How a small health system in rural Maryland used agility and passion to create a massive COVID response

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HAGERSTOWN, Md. — In March 2020, Meritus Health, a community health system with a singular mission to improve the health of its community, went all-in to take care of its region by using agility to surmount the fastidious challenges of a pandemic. When the public health emergency loomed, Meritus teams rallied and quickly developed the infrastructure to support the health of 200,000 people in the coming months.

"Our teams did what a community health system does, we found ways to take care of our own," said Meritus Health President and CEO Maulik Joshi, Dr.P.H. "We planned ahead, considered what was essential to take care of our community, and then they quickly acted on those needs. As the variants and surges came at us, our teams adapted. Again and again. Like other heroes, they ran to the crisis,” he said.

What transpired over the course of the next 36 months is something Joshi recalls with admiration.

His teams were able to:

  • Construct and operationalize a dedicated Regional Infection Containment Unit in 120 days. The 12,650 square-foot addition established a 20-bed, negative pressure and ventilator capable unit. It provided surge capacity during the pandemic and now stands as a long-term resource for the region.
  • In one weekend, stood-up a drive-through testing site that helped over 1,000 patients/day during COVID surges, providing almost 350,000 tests.
  • Lead the state of Maryland through both major surges of the pandemic in volume of monoclonal antibody infusions offered. Teams provided more than 4,465 infusions, many times with people traveling from hours away to get the service.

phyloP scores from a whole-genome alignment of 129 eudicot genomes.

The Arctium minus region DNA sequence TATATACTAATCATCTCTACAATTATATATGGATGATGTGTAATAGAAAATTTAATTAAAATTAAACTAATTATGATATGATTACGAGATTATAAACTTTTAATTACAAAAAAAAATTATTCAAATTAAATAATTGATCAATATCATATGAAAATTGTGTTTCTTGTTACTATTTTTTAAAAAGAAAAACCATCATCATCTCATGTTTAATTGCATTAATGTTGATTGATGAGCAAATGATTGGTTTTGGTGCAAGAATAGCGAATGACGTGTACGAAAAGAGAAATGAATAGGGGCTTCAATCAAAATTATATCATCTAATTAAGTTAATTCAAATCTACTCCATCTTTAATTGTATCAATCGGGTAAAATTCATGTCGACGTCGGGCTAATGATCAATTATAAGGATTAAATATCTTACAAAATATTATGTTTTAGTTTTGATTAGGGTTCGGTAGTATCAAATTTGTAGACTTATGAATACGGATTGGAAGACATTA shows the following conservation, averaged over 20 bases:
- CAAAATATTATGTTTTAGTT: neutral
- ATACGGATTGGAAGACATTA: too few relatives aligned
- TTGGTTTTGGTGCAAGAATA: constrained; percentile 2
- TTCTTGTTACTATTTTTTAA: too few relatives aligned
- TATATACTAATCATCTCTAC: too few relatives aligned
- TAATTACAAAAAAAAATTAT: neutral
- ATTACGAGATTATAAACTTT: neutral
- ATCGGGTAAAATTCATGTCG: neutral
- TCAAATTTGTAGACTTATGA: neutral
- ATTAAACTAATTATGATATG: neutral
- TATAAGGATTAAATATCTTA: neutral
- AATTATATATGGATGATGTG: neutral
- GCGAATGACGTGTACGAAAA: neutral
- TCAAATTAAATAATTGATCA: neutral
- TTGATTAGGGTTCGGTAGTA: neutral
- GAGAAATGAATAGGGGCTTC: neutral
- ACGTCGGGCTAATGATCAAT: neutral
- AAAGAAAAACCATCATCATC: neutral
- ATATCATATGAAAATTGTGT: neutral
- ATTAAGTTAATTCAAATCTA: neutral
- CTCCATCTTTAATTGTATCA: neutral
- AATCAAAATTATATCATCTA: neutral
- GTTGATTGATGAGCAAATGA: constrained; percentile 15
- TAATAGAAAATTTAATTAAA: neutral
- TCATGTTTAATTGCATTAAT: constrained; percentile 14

• Cared for more than 3,500 patients within its flagship hospital, Meritus Medical Center. At times, the 300-bed hospital had more than 100 COVID patients at a time.
  • Provided the area’s largest mass vaccine clinic, and maintained it for more than two years, providing more than 150,000 vaccines to the community.

“When I look at the enormity of what our small organization was able to accomplish, I reflect with pride. I know they were driven by their passion for our community and I believe that is why our system was able respond to the needs with fierce agility,” he said. “We have had intentional discussion about how those skills and approach should translate to how we lead in the future.”

As such, he asked his employees to share their most impactful lessons learned during the past 36 months. He shared the following list, 36 lessons from 36 months of COVID, with the hopes that other systems can consider the perspectives:

  1. Think outside the box to solve problems.
  2. Anything is possible. Never say it can’t be done.
  3. Barriers are what we allow them to be.
  4. It’s okay to move before having all the answers.
  5. Figure it out and make it happen.
  6. Uncertainty can promote innovation and advancement, if you are willing to look for it.
  7. There are so many ways to serve patients outside of the traditional medical setting.
  8. Teamwork and flexibility are paramount to a success.
  9. A great team can accomplish anything together.
  10. Just Do It! Without complaint.
  11. Be patient and do the best to help.
  12. It doesn’t matter what your title is, work together.
  13. People are more resilient than you may think.
  14. We are stronger than we think.
  15. Together, we can overcome nearly impossible odds.
  16. We can do hard things.
  17. We can be responsive and flexible.
  18. Human connection matters in healing.
  19. People need to know they matter.
  20. Every person you take care of is a privilege.
  21. Every person has a story.
  22. Express gratefulness each and every day. You never know what tomorrow holds.
  23. You are responsible for the knowledge you obtain and speak to others.
  24. You have to expect changes without knowing what the outcome may be.
  25. Mental well-being is the most important thing in a crisis.
  26. Don’t take anything for granted.
  27. Appreciate the time and relationships that you have.
  28. Adapt to change quickly.
  29. Process can be identified and implemented without routine meetings.
  30. Look beyond established solutions.
  31. Leverage the importance of structured communication out to large groups.
  32. Anyone can help in all kinds of ways
  33. There is strong value in community.
  34. Change is okay.
  35. Appreciate life/living.
  36. Consider perspective always, in all ways.